You may receive some lovely gifts this holiday season. How do you protect against loss from theft, damage, or destruction? Many items may be covered under your homeowners’ or renters’ insurance. Things like:
- Children’s toys
- Home Decor
- Sporting goods
- Wine and spirits
What If You Have Received a Pair Of Diamond Earrings?
Although your homeowners’ insurance policy may provide some coverage for expensive items like jewelry, antiques, and artwork, most policies will only cover these up to an assigned dollar limit. And usually, that limit is pretty low. There are also restrictions as to what you can claim.
An Insurance Rider Covers High-Value Items
An insurance rider, sometimes called an endorsement or a floater is an optional add-on to your insurance policy. It covers the items you own that are worth more than the per-item limit of your homeowners’ or renters’ insurance policy.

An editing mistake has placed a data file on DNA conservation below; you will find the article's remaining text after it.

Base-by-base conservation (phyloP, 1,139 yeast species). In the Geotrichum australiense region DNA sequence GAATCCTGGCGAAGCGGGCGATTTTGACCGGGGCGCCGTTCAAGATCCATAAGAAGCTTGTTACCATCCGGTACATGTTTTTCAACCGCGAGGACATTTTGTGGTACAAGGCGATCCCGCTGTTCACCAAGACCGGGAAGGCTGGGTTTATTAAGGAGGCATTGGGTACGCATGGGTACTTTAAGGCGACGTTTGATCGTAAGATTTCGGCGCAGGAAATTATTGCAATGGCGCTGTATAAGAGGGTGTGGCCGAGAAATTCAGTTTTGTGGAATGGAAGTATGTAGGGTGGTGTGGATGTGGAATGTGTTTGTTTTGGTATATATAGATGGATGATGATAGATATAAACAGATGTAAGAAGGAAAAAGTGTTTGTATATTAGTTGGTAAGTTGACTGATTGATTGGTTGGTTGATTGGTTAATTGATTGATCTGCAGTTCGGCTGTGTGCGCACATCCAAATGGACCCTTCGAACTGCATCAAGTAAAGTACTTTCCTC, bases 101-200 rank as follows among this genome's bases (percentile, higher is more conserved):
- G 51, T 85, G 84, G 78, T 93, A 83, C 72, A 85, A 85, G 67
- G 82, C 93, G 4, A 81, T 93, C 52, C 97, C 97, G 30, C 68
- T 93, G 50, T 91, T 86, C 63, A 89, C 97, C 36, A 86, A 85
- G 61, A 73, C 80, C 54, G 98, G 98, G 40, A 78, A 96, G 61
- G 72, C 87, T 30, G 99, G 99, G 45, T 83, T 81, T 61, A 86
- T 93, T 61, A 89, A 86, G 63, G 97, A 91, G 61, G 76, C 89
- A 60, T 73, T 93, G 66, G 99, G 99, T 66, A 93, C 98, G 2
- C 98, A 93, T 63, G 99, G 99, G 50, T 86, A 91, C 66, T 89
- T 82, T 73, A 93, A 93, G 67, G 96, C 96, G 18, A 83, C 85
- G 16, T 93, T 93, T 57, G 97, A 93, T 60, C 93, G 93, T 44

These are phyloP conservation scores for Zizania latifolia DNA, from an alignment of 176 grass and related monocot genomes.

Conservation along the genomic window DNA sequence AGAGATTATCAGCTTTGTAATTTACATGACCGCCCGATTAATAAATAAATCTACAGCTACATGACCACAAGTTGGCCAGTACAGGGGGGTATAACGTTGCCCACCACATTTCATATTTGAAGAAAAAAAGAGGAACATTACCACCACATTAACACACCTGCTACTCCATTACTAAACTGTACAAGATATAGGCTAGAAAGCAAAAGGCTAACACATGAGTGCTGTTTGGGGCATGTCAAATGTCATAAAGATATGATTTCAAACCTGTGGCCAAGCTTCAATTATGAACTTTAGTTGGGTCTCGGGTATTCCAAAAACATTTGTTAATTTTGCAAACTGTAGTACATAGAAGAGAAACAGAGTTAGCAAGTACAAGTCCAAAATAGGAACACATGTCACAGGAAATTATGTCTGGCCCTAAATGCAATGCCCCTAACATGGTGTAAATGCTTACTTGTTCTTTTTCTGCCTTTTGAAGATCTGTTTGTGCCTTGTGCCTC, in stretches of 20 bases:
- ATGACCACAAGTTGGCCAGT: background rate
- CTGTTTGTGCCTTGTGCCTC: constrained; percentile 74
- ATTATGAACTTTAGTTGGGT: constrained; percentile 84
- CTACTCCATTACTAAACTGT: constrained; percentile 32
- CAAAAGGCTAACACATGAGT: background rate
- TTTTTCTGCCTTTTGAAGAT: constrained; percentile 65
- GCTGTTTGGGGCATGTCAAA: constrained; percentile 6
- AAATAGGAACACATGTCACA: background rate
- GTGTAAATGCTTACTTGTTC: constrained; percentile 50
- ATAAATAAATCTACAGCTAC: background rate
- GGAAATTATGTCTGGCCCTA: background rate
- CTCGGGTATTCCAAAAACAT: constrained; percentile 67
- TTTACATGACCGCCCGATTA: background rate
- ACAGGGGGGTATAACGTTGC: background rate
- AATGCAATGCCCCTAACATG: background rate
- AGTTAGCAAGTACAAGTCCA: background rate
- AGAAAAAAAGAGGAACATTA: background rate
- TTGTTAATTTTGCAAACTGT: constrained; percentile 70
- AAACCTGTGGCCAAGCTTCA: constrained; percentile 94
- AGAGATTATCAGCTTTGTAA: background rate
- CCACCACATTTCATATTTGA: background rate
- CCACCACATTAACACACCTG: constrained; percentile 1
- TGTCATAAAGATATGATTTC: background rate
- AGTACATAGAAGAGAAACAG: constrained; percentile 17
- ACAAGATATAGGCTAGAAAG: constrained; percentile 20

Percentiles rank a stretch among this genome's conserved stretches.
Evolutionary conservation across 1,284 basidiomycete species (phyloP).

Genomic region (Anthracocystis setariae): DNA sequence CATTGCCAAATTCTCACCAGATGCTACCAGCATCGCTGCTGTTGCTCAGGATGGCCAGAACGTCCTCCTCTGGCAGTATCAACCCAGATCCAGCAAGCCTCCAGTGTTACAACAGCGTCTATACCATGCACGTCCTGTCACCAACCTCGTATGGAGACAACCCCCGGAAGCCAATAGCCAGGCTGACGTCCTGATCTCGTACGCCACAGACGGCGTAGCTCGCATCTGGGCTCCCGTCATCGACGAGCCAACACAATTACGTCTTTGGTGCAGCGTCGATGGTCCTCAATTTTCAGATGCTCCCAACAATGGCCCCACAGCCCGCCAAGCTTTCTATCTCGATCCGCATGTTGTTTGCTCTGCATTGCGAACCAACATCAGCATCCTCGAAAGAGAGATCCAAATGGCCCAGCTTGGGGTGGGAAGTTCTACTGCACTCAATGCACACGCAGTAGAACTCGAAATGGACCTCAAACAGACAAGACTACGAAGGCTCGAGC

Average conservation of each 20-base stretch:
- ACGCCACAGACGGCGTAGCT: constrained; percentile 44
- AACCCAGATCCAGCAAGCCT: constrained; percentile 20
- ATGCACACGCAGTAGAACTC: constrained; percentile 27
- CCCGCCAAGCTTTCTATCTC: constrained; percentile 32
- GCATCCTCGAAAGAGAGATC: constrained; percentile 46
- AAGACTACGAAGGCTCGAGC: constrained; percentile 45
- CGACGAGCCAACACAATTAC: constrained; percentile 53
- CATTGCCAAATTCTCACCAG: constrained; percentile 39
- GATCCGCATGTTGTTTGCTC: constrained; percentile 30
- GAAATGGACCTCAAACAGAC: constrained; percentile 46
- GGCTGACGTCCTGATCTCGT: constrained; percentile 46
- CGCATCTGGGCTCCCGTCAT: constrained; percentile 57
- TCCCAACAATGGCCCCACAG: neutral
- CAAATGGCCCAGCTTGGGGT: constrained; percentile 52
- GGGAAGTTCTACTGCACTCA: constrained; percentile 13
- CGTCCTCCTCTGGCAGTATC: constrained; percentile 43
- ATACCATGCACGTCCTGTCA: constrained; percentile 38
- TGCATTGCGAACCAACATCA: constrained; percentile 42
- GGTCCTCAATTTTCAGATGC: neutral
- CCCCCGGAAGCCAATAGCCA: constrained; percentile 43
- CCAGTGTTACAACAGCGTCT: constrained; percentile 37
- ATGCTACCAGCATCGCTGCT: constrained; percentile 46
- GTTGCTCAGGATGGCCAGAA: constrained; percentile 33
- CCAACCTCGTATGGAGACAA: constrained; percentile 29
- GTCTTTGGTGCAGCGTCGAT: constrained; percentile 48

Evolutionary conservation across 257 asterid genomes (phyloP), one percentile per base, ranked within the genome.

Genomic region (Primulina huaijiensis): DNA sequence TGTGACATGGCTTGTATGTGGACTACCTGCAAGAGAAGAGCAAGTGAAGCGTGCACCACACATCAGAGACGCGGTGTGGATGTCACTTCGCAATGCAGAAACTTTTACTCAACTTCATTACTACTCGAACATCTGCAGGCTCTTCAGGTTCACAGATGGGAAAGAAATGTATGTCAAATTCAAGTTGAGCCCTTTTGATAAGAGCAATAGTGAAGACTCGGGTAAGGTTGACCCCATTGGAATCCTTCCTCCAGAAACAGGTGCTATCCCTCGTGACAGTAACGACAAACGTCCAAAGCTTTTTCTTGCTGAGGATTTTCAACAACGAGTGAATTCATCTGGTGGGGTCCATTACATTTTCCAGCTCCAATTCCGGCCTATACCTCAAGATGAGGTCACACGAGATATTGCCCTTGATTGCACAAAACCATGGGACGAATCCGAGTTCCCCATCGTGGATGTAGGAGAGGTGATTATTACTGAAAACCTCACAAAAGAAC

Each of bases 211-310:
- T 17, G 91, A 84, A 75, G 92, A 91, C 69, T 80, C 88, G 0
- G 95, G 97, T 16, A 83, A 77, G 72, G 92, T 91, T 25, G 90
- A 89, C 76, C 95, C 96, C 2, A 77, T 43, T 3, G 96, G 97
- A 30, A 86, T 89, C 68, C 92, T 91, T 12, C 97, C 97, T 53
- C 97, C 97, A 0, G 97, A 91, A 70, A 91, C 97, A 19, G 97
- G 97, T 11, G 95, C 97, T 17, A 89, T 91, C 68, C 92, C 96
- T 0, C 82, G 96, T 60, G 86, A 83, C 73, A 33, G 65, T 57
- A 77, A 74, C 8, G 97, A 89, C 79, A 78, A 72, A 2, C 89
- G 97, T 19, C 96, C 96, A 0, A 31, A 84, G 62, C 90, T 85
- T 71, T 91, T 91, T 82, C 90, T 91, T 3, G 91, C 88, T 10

- Wedding and Engagement Rings
- Fine Art
- Coin Collections
- Stamp Collection
- Expensive Bicycles
- Musical Instruments
This rider protects these items from perils not named in your standard policy. For example, if you lose an item, it’s covered under an insurance rider. Best of all, you typically don’t pay a deductible.
How To Add a Rider to Your Insurance Policy
The first step to adding a rider to your existing homeowners’ or renters’ policy is to contact your insurance agent. They will most likely ask for a professional appraisal and photos of the pieces before you can buy an insurance rider. This is because the amount your valuables are insured for depends on their value at appraisal rather than what you paid for it at retail price.
What Is an Appraisal?
An appraisal document states the item’s value and a detailed description of the piece. For example, an appraisal of a diamond will include a description of the stone’s clarity and cut.
You give your insurer a copy of the appraisal document when you add the rider to your policy. Since the value of your items may change over time, you should have them appraised every two to three years to account for market fluctuations. Your insurance agent can recommend an excellent appraiser if you don’t know where to find one.